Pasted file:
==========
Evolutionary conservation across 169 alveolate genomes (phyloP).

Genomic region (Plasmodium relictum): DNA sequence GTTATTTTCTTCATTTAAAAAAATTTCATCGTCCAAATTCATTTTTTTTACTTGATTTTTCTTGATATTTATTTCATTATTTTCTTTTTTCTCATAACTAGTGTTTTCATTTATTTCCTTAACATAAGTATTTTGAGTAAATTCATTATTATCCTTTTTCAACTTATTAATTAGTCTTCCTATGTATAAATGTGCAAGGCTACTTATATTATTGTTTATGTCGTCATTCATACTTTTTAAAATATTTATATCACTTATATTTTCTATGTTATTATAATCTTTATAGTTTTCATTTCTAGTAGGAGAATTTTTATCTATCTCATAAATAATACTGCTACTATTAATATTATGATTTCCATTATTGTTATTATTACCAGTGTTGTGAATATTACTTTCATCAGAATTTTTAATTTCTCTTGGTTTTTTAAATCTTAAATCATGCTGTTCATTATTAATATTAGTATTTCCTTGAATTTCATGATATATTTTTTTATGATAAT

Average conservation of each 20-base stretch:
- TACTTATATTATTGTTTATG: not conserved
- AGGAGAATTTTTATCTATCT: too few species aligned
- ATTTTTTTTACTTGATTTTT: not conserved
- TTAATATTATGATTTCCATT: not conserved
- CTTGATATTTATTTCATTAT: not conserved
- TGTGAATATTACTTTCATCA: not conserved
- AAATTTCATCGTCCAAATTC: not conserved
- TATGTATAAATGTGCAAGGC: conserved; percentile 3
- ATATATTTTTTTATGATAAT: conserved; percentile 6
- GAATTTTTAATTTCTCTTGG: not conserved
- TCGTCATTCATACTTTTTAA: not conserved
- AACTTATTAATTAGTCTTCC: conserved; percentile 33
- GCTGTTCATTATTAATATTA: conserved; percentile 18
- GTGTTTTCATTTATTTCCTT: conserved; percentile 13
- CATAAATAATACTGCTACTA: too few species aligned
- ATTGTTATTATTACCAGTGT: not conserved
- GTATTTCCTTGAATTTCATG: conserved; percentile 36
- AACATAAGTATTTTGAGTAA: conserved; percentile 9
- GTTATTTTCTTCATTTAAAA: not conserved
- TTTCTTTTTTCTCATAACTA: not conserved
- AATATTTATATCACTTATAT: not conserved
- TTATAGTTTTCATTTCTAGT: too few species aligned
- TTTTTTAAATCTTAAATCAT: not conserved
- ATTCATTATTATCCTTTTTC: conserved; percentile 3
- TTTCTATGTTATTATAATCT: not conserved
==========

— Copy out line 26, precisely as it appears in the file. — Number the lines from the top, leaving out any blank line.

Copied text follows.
- TTTTTTAAATCTTAAATCAT: not conserved